Polio and resignation
No remorse, no repentance
Focal person for polio Babar bin Atta on Friday resigned from his position after serving there for nearly a year. He should have done this long time ago for failing to do his job. Instead of looking into the problem and rectifying it he rather was busy papering it over. He also had the thick skin who could tolerate the criticism that was coming his way with ever rising number of polio cases in all four corners of the country. The government too seemed little bothered all this while.
Now that finally the resignation has come, it does not say anything with regard to his failure. It rather says that the resignation came because of personal reasons. The reason might be a genuine one and this paper respects Atta’s wishes to spend time with his ailing parents. But looking at the history of resignations in this country, one tends to club this one as well with those that are coerced out of non-performing or underperforming individuals. There is hardly any instance of accepting responsibility for any failure.
Atta too, without going into the awful statistics, said he has done his job and now the country was at a stage where they could completely eliminate the deadly virus from the country. Nothing could be farther from the truth. The vaccination drives over the last one year or so were the worst organized ones that we have seen in the recent years. Media regularly reported that 100 per cent immunization drives could not be completed however on papers the government was able to show amazing results out of their campaigns. There was little innovation on display when it came to convincing the reluctant parents in conservative communities and allaying their fears about the polio drops.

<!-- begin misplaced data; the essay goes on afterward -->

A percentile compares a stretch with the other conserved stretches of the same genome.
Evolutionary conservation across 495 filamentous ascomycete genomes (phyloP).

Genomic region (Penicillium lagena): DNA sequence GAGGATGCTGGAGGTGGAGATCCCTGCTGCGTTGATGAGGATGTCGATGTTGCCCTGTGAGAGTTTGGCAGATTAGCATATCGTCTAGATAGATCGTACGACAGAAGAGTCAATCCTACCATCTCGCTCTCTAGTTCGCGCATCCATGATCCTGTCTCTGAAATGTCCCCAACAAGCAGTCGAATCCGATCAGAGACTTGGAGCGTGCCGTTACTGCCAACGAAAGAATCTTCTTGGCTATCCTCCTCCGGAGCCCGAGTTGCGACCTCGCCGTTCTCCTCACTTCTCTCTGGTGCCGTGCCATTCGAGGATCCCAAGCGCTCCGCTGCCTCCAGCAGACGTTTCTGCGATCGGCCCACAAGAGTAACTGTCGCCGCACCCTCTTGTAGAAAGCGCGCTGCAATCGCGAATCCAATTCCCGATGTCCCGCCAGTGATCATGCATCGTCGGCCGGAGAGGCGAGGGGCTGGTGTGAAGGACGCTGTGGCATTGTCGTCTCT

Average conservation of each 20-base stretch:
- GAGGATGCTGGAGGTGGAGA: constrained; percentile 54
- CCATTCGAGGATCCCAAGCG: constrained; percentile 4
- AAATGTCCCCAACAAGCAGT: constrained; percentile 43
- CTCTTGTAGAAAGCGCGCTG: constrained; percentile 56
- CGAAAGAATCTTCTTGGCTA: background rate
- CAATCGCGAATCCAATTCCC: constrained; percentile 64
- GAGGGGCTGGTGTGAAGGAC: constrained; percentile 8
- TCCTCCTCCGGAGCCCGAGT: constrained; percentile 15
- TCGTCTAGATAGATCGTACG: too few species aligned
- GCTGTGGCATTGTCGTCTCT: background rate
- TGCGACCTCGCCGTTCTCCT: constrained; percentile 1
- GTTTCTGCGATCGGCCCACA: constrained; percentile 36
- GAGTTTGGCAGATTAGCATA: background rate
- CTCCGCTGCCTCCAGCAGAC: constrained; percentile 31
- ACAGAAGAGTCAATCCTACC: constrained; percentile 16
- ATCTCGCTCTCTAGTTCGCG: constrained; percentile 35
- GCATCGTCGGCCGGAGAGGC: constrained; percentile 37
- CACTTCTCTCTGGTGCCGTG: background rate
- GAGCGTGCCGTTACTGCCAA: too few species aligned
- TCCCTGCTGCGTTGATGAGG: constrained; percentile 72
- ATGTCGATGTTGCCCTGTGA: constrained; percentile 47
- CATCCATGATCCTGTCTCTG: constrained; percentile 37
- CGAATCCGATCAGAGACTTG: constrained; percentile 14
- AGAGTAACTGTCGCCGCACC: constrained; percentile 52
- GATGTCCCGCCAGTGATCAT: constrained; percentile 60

The Peshawar espisode where students were taught to feign adverse reaction en masse was the most bizarre one that could neither be anticipated nor handled immaculately afterwards.
At places parents thought that administering drops only once or twice were sufficient to ensure their child was out of danger which sadly was not the case. In one case an affected child was administered polio drops only once whereas in another case the parents of the child claimed to have administered the drops thrice but the health card did not corroborate the parents’ claim, unfortunately. Both the children were later diagnosed with polio.
Polio that was almost entirely under control until a few years ago has gone berserk. As many as 70 children or thereabouts are already afflicted with the deadly virus and the number is likely to go further. And the government does not have any plan to put a stop to this. It is as clueless as ever. It seems to neither have the will nor the capacity nor resources to put an end to this shame.